CAIRO — US Secretary of State Hillary Clinton met Sunday with Egypt's top military leaders, urging them to support a transition to civilian rule as a political struggle triggers fears that rights could be eroded.
On the second and final day of her visit to Egypt, the top US diplomat also met with representatives of the country's 10 million-strong Christian community, saying afterwards Washington was "committed to protecting and advancing the rights of all Egyptians: men and women, Muslim and Christian."
Clinton's trip to Egypt comes at a time when a complex power struggle is being played out between the newly elected Islamist president, Mohamed Morsi, and the Supreme Council of the Armed Forces (SCAF).
After meeting Morsi soon after arriving in Cairo on Saturday, Clinton on Sunday spent more than an hour in talks with Field Marshal Hussein Tantawi — the country's interim military ruler after president Hosni Mubarak was ousted last year.
"They discussed the political transition and the SCAF's ongoing dialogue with President Morsi," a state department official told reporters at the end of the talks.
The two also discussed an economic package proposed by Clinton and "Tantawi stressed that this is what Egyptians need most now, help getting the economy back on track," the official said.
Clinton has repeatedly called on the military to respect the outcome of the elections and told a news conference on Saturday that her talks with Tantawi would focus on "working to support the military's return to a purely national security role."
Morsi, Egypt's first democratically elected president, is locked in a standoff with the military after he ordered parliament to reconvene, defying an army decision to disband the house.
But a declaration issued by the SCAF before Morsi was sworn in — which acts as a temporary constitution — granted the military sweeping powers, including legislative control, even though they handed over to Morsi on June 30.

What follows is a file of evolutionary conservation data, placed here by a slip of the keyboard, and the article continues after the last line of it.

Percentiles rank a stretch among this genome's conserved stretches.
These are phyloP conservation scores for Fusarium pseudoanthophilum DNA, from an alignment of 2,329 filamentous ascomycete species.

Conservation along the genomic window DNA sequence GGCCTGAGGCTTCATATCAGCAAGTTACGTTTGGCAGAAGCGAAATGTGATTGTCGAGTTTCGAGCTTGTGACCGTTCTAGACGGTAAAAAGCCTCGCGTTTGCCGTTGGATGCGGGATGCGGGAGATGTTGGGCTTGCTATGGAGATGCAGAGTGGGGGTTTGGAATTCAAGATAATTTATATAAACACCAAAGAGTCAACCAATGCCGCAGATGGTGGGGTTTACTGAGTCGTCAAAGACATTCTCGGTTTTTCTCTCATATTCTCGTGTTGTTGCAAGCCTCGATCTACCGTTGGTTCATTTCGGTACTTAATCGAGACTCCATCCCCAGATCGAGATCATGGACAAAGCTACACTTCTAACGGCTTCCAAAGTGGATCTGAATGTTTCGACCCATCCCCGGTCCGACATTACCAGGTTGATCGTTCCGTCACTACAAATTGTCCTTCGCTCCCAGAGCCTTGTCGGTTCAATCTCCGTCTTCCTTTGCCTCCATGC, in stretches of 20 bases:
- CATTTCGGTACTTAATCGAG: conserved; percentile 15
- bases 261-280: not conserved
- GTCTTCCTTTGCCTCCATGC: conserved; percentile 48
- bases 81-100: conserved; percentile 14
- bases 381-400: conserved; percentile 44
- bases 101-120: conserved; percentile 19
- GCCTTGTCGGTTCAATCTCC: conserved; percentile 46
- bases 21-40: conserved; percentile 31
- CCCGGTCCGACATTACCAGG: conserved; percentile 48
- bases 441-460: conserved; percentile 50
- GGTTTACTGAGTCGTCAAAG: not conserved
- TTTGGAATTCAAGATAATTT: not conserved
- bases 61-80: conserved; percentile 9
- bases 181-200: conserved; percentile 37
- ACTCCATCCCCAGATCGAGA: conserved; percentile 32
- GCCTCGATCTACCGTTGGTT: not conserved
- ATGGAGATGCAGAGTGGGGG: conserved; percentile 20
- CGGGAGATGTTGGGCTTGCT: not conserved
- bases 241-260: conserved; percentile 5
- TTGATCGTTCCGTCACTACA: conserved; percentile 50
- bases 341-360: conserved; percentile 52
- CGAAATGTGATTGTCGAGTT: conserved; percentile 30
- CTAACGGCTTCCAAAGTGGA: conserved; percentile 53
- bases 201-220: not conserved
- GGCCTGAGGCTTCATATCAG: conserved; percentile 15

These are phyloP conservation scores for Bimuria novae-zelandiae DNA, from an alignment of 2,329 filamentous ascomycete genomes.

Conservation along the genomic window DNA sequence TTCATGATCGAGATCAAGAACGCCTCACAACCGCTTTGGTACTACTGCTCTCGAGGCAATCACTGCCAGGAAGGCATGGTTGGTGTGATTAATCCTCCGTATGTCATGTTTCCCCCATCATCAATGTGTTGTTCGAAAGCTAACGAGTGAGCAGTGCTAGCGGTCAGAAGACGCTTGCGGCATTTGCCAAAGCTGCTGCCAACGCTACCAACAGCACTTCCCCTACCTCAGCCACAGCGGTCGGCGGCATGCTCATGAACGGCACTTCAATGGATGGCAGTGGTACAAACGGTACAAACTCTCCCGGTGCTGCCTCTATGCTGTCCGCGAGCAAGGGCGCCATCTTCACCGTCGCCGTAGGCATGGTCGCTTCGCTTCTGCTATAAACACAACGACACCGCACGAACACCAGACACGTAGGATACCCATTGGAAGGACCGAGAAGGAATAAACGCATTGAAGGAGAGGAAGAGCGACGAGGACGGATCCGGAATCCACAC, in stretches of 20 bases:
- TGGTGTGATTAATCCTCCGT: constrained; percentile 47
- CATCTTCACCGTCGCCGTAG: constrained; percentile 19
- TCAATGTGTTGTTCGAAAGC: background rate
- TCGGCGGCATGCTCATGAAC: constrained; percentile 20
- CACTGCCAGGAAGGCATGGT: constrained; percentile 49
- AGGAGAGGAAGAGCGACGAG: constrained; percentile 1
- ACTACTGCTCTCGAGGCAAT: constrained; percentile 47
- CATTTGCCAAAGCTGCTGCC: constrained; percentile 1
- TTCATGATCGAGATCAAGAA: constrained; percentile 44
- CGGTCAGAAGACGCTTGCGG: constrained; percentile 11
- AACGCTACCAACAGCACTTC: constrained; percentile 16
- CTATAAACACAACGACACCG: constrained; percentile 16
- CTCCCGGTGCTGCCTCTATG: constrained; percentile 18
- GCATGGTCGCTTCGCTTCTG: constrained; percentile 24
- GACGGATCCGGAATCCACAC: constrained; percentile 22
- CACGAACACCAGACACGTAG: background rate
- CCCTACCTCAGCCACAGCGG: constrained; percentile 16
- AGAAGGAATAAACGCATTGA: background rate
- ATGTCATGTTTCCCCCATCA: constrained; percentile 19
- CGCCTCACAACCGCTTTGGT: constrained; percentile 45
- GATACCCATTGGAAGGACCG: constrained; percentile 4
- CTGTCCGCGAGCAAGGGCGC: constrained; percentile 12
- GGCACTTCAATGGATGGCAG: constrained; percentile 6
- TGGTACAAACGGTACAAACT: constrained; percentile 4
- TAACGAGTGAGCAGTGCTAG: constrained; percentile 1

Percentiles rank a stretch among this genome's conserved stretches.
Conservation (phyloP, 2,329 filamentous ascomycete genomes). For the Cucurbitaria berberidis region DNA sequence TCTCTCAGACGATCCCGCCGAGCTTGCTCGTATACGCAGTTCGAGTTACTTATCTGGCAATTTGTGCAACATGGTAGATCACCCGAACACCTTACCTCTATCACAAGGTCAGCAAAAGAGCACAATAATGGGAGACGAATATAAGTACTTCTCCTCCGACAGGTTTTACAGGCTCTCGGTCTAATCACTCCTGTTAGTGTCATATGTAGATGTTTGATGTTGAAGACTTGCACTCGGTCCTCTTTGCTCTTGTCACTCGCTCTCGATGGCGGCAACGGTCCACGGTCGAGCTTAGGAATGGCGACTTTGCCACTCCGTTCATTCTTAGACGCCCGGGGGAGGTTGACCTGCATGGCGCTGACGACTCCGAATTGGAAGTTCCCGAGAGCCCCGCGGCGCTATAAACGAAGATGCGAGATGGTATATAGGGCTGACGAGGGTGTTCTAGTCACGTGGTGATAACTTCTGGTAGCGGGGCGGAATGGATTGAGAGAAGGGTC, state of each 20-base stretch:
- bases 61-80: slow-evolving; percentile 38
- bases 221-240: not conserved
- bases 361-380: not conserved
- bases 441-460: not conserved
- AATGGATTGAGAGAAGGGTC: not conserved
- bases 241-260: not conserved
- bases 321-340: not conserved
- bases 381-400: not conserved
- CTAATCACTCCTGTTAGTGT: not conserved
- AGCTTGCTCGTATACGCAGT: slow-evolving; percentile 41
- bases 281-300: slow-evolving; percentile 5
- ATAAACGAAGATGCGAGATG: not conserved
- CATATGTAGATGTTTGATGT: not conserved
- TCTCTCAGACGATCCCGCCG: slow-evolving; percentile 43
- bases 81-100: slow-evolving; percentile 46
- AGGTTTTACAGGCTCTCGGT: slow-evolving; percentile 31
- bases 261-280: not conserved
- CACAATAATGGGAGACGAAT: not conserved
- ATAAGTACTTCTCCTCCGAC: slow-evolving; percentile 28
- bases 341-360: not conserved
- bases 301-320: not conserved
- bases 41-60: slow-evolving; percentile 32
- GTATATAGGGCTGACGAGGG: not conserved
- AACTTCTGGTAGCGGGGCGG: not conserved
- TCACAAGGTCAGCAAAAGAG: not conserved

While Morsi's decree was applauded by supporters, it set off a firestorm of criticism from opponents who accused him of overstepping his authority.
Choosing her words carefully in the politically-charged atmosphere, Clinton said "it is very clear that Egyptians are in the midst of complex negotiations about the transition" including the make-up of parliament, a new constitution and the full powers of the president."
"Democracy is hard," she said. "It requires dialogue and compromise and real politics. We are encouraged and we want to be helpful. But we know that it is not for the United States to decide, it is for the Egyptian people to decide."
Hundreds of protesters had gathered outside the US embassy and later Clinton's hotel to denounce what they said was "US interference in domestic affairs", the official MENA news agency reported.
The US and Egyptian militaries have had a 30-year close alliance, and at the chaotic news conference one Egyptian reporter repeatedly tried to ask Clinton why the US had resumed its $1.3 billion in annual military aid.
A senior state department official said Clinton would "encourage Tantawi... to engage in dialogue and to avoid the kind of confrontation that could potentially lead to the transition veering off track."
Clinton's meeting with Christian leaders comes after women and religious minorities expressed fears their rights could be rolled back following the post-revolution rise of the Islamists.
"I came to Cairo, in part, to send a very clear message that the United States supports the rights, the universal rights of all people," Clinton said.
"We are going to look to any elected government to support inclusivity, to make sure that the talents of every Egyptian can be put to work in building a new future for this ancient and incredibly important country," she said.
Egypt's Christians have long complained of discrimination and marginalisation even under Mubarak's secular regime.
The election of an Islamist president has raised fears of further discrimination of the community, many of whom had backed Morsi's rival, Ahmed Shafiq — Mubarak's last prime minister — in the landmark presidential polls.
Some Christian and secular activists had accused the United States of siding with Morsi during the election.
"There has been... some suspicion, some assertion, and we heard some of that today... that somehow the US has put its finger on the scale in favour of one side or another in this transition," a state department official told reporters.
But Clinton "wanted in very, very clear terms... to dispel that notion and to make clear that only Egyptians can choose their leaders; that we have not supported any candidate, any party and we will not," the official said.